Landau, Shemuel Ḥayyim
LANDAU, SHEMUEL ḤAYYIM
LANDAU, SHEMUEL ḤAYYIM (1892–1928), religious Zionist. Landau conceived the idea of "Torah va-Avodah" (Torah and Labor, the basic ideology of religious Zionist pioneering in Ereẓ Israel). Descended from a famous Polish ḥasidic family, he studied in Lukow and in Czemierniki, Galicia. At the beginning of World War i he was taken as a hostage by the invading German armies and later was suspected by them of being a spy for the English. He was eventually sentenced to death but escaped execution. Later the Polish authorities accused him of being a Bolshevik and again he was condemned to death, but after many local Poles testified on his behalf, he was released. He lectured in various Mizrachi branches in Warsaw, and in 1919, at the second conference of the Mizrachi Organization, he participated as a delegate from the Czemierniki branch. He published ideological articles and also participated in the convention in Warsaw in 1921 which created the organizational framework for the Ẓe'irei ha-Mizrachi (Young Mizrachi) Organization. He was elected to the Central Committee and was appointed editor of its newly created Hebrew publication Ha-Kedem. A delegate to the 12th Zionist Congress (1921), he became the recognized leader of the Ẓe'irei ha-Mizrachi, and its ḥalutz movement, and was elected to the Zionist General Council at the 13th Congress. In 1925, at the world conference of the Mizrachi in Vienna, he was elected to the world center of the Mizrachi as a representative of the "Torah va-Avodah" movement. In 1926 he immigrated with his family to Palestine and settled in Jerusalem. He succeeded there in reuniting the two dissident factions of Ha-Po'el ha-Mizrachi. He continued to develop the doctrine of "Torah va-Avodah" and called for a "holy rebellion," as he designated the spiritual revolution among Ereẓ Israel youth. This call became the watchword of the leaders of nationalist-religious youth.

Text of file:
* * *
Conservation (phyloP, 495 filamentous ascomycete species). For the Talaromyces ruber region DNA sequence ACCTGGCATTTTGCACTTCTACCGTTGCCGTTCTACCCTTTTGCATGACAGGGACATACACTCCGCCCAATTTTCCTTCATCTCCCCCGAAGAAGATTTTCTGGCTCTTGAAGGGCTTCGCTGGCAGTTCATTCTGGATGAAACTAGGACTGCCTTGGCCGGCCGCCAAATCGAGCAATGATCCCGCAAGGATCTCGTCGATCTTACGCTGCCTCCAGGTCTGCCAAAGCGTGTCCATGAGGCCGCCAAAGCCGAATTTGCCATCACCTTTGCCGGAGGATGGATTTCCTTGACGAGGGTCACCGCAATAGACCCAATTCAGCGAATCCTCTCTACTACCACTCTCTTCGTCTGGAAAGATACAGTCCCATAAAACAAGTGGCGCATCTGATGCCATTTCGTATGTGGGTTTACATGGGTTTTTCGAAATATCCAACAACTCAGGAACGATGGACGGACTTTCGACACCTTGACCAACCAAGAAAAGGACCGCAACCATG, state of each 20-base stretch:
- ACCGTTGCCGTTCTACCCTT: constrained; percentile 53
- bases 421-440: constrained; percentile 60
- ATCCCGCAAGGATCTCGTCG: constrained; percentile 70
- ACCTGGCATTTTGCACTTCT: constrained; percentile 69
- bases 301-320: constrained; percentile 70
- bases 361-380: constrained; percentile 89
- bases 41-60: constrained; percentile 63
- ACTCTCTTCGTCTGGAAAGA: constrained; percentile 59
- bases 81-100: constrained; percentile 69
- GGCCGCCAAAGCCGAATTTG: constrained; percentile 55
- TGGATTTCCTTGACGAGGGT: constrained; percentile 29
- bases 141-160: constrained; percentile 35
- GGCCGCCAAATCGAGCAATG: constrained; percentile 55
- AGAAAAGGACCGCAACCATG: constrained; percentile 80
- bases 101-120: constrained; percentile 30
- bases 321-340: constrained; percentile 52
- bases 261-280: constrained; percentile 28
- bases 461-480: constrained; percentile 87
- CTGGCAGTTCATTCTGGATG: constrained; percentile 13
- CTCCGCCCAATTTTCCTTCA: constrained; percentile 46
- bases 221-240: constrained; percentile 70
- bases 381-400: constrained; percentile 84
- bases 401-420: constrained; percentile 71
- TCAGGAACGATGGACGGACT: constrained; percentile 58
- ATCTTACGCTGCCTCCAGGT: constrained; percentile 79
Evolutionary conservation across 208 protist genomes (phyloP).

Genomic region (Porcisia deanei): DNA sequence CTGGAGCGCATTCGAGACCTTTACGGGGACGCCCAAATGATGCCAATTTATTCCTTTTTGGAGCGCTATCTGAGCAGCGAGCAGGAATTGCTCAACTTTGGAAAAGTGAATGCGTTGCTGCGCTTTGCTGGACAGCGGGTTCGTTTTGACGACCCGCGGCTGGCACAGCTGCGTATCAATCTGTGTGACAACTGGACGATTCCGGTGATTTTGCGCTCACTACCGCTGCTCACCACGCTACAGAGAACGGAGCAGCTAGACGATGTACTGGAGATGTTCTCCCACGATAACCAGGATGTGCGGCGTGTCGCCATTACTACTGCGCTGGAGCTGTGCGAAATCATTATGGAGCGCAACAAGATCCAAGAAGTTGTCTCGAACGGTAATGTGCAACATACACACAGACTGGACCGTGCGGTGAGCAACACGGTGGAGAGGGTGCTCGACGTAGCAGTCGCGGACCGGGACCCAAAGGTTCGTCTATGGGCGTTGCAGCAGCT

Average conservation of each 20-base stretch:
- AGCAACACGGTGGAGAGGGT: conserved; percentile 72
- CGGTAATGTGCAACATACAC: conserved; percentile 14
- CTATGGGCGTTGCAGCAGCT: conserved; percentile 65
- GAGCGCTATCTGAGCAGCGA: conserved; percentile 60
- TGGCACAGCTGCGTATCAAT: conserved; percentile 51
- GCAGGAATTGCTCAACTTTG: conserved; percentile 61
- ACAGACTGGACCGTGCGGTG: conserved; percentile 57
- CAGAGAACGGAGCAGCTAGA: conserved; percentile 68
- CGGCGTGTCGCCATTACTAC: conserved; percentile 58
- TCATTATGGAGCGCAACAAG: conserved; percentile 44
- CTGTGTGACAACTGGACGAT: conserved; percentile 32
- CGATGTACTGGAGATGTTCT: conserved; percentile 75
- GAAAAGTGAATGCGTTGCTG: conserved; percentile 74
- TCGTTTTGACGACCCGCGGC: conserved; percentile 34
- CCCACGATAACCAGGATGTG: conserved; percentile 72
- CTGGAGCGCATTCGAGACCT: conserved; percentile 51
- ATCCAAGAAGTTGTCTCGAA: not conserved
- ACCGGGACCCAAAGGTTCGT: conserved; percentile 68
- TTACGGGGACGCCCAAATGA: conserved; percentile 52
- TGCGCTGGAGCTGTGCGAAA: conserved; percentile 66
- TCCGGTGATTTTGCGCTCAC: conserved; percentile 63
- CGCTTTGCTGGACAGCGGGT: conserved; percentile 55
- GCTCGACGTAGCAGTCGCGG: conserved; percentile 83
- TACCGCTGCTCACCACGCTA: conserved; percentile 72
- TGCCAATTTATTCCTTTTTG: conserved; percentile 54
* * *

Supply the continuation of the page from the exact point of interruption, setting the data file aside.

S. Don Yaḥya, Ha-Mered ha-Kadosh, Shemuel Ḥayyim Landau u-Fo'olo (1960); eẒd, 3 (1965), 226–40; S. Daniel, Shemuel Ḥayyim Landau (Heb., 1938).